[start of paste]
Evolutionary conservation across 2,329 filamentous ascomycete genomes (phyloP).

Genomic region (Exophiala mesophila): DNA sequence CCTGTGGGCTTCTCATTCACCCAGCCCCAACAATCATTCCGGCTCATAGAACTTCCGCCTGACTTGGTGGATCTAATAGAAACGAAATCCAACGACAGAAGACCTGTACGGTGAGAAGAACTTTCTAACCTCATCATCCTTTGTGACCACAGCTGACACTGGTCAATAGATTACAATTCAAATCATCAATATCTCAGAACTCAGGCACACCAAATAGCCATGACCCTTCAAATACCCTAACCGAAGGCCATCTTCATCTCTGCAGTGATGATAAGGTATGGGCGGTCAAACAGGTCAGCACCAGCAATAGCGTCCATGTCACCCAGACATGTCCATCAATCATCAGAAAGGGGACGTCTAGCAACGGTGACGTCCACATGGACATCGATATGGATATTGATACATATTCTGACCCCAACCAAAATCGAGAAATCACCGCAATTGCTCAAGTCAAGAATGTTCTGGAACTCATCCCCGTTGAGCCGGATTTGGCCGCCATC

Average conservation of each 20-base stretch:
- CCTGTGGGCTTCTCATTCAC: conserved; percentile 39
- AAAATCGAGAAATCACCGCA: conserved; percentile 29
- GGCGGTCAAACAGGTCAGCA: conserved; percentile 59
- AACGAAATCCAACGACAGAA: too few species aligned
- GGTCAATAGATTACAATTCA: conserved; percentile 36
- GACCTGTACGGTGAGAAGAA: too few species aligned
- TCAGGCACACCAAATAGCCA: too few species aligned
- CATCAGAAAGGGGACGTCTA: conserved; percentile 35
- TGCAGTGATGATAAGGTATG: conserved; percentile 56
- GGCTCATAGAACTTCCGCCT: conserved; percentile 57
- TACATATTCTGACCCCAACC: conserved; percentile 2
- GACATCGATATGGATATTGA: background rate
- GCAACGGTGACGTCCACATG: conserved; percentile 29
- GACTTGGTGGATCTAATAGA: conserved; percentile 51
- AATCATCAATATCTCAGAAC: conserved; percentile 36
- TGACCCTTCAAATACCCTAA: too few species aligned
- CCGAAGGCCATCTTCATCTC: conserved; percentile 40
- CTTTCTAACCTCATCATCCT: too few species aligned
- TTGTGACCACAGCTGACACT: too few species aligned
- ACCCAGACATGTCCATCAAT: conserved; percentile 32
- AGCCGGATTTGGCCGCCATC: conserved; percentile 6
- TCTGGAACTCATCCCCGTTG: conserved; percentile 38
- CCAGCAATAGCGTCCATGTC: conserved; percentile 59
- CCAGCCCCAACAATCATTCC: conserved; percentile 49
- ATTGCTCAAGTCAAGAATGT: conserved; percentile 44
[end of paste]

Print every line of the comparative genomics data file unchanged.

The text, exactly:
Evolutionary conservation across 2,329 filamentous ascomycete genomes (phyloP).

Genomic region (Exophiala mesophila): DNA sequence CCTGTGGGCTTCTCATTCACCCAGCCCCAACAATCATTCCGGCTCATAGAACTTCCGCCTGACTTGGTGGATCTAATAGAAACGAAATCCAACGACAGAAGACCTGTACGGTGAGAAGAACTTTCTAACCTCATCATCCTTTGTGACCACAGCTGACACTGGTCAATAGATTACAATTCAAATCATCAATATCTCAGAACTCAGGCACACCAAATAGCCATGACCCTTCAAATACCCTAACCGAAGGCCATCTTCATCTCTGCAGTGATGATAAGGTATGGGCGGTCAAACAGGTCAGCACCAGCAATAGCGTCCATGTCACCCAGACATGTCCATCAATCATCAGAAAGGGGACGTCTAGCAACGGTGACGTCCACATGGACATCGATATGGATATTGATACATATTCTGACCCCAACCAAAATCGAGAAATCACCGCAATTGCTCAAGTCAAGAATGTTCTGGAACTCATCCCCGTTGAGCCGGATTTGGCCGCCATC

Average conservation of each 20-base stretch:
- CCTGTGGGCTTCTCATTCAC: conserved; percentile 39
- AAAATCGAGAAATCACCGCA: conserved; percentile 29
- GGCGGTCAAACAGGTCAGCA: conserved; percentile 59
- AACGAAATCCAACGACAGAA: too few species aligned
- GGTCAATAGATTACAATTCA: conserved; percentile 36
- GACCTGTACGGTGAGAAGAA: too few species aligned
- TCAGGCACACCAAATAGCCA: too few species aligned
- CATCAGAAAGGGGACGTCTA: conserved; percentile 35
- TGCAGTGATGATAAGGTATG: conserved; percentile 56
- GGCTCATAGAACTTCCGCCT: conserved; percentile 57
- TACATATTCTGACCCCAACC: conserved; percentile 2
- GACATCGATATGGATATTGA: background rate
- GCAACGGTGACGTCCACATG: conserved; percentile 29
- GACTTGGTGGATCTAATAGA: conserved; percentile 51
- AATCATCAATATCTCAGAAC: conserved; percentile 36
- TGACCCTTCAAATACCCTAA: too few species aligned
- CCGAAGGCCATCTTCATCTC: conserved; percentile 40
- CTTTCTAACCTCATCATCCT: too few species aligned
- TTGTGACCACAGCTGACACT: too few species aligned
- ACCCAGACATGTCCATCAAT: conserved; percentile 32
- AGCCGGATTTGGCCGCCATC: conserved; percentile 6
- TCTGGAACTCATCCCCGTTG: conserved; percentile 38
- CCAGCAATAGCGTCCATGTC: conserved; percentile 59
- CCAGCCCCAACAATCATTCC: conserved; percentile 49
- ATTGCTCAAGTCAAGAATGT: conserved; percentile 44